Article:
DigitALL: The dawn of a green economy for the girl child?
- Women equality in the green economy is a careful combination of self-nominated women leaders as well as structural support systems that hold space for women to equally participate in
By Dagless Kangero
In her groundbreaking novel Lean In, Sheryl Sanderberg, the former Facebook COO, famously referenced the ‘chicken and egg’ dichotomy. She saw the chicken representing a proactive push from women to eliminate historically patriarchal systems and governance and encouraging women to pull up their own chairs at the table (whether or not invited). By contrast, the egg is concerned with removing systematic barriers to women’s access to leadership positions and power.
So, ten years after the release of “Lean In”, how can we gauge progress and then set a trajectory to achieve gender equality - particularly so against the vision of a technology-powered green economy? The theme for International Women’s Day 2023, DigitALL: Innovation and technology for gender equality advocates for gender balance in the global digital transformation so that such transformation is gender equal. As an illustration of the challenge, the 2022 UN Women’s snapshot report revealed that gender discrimination in the digital economy cost developing countries $1 trillion of total GDP in the last decade alone.
Post-COP-27 we must also revisit the Climate Change Gender Action Plan (ccGAP), a policy instrument by the International Union for Conservation of Nature (IUCN) that supports gender inclusive policy dialogue and capacity development. Progressively, countries have adopted instruments of similar effect - with Pakistan being a recent example - indicating a willingness for gender equity at policy level. A report by Capital for Climate predicts that ‘nature tech’, a technology based initiative that delivers nature-based solutions, will increase investment by $6 billion by 2030. This is a tender opportunity for gender equity to take shape as we collectively respond to the climate crisis. From a policy perspective, this will mean that within societies with traditionally patriarchal gender roles, policy makers must eliminate implicit biases (including different income levels and labour force participation) which are more pervasive than explicit biases in policy formulation and execution.
Implicit biases can occur as a result of female roles in society traditionally being more domestic, and according to an OECD publication on tax policy and gender equality these biases discourage working women as it may be cheaper to stay at home than get taxed at similar income rates as male counterparts but have no tax relief for additional expenses that are predominantly borne by women to give them the freedom to work (like child care or help, or taking an Uber home at night instead of public transport for safety). However, on a practical level, we may not have the means to allow tax deductions for Uber rides at night, or compensate for stay at home roles just yet.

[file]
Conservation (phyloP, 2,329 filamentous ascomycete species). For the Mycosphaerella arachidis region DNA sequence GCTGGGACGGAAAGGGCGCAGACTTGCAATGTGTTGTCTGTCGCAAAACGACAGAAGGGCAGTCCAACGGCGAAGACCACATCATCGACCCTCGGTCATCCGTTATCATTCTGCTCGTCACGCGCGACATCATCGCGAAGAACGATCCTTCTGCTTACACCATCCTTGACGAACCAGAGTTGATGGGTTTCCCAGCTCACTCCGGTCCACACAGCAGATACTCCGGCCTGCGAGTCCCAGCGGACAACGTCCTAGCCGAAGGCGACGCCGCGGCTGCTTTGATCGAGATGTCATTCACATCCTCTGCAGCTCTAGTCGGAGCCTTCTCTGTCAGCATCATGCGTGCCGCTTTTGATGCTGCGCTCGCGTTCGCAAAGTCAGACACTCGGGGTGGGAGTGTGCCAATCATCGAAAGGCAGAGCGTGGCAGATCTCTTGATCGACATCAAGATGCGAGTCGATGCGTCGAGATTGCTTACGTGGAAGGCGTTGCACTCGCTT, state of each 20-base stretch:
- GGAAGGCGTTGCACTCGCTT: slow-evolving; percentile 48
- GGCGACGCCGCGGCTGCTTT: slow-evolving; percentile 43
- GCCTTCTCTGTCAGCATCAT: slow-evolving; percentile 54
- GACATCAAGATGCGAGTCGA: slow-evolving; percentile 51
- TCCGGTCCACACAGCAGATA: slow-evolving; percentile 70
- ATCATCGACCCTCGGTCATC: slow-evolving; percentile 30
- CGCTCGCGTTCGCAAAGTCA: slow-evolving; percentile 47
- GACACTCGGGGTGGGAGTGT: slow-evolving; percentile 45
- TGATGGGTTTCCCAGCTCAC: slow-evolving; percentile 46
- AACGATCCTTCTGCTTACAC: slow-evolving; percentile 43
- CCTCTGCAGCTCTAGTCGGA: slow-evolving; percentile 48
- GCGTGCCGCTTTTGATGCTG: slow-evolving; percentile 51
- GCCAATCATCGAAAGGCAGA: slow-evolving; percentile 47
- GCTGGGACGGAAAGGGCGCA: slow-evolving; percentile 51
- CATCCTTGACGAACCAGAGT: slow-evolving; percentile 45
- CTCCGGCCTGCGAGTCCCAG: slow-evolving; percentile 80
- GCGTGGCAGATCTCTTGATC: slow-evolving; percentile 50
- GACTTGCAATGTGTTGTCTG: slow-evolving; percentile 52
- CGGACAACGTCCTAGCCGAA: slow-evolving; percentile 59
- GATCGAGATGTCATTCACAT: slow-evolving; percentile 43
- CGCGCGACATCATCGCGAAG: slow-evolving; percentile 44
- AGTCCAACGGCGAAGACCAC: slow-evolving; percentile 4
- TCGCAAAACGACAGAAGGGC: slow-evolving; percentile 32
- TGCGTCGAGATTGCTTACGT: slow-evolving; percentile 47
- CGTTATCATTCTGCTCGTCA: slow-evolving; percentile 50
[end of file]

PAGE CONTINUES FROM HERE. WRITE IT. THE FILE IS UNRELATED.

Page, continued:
“Empowering Women” was the theme a year ago in the World Bank’s Tanzania Economic Update (March 2022), which highlighted how Tanzania’s sustained progress in expanding women’s economic opportunities has contributed to recent success in growth and poverty reduction, including a significant increase in the female labor-force participation rate, but also explained the serious constraints that Tanzanian women continue to face including as a consequence of Tanzania’s high average fertility rate (4.8 children per adult woman) which is correlated with decreased economic activity, lower levels of education, poverty, and diminished female agency.
From my perspective the key is to enable women to co-exist in male dominated spaces and transcend biological assumptions - including the assumption that a woman’s prime years are before family commitments. With an average of only 35 percent of girls in STEM education, greater effort is required to tip the scales for gender balance to achieve Sustainable Development Goal (SDG) No. 5. So let’s get the tech labour market to embrace equity by outpacing the pipeline for female talent with education and training.
If leveraged strategically, the chicken and egg debate can help decipher resource allocation and strategy to break the gender bias and achieve a more inclusive environment while at the same time aligning with a tech-geared climate action plan. Though the chicken and egg dichotomy is an interesting philosophical debate between assertive leadership and improving accessibility - more convincing is the argument that female representation status should conform to both fronts. Women equality in the green economy is a careful combination of self-nominated women leaders as well as structural support systems that hold space for women to equally participate in. Nonetheless, what an exciting time to be a woman and decide for yourself whether the chicken or egg came first!
Dagless Kangero is an Associate, Tax Services at PwC Tanzania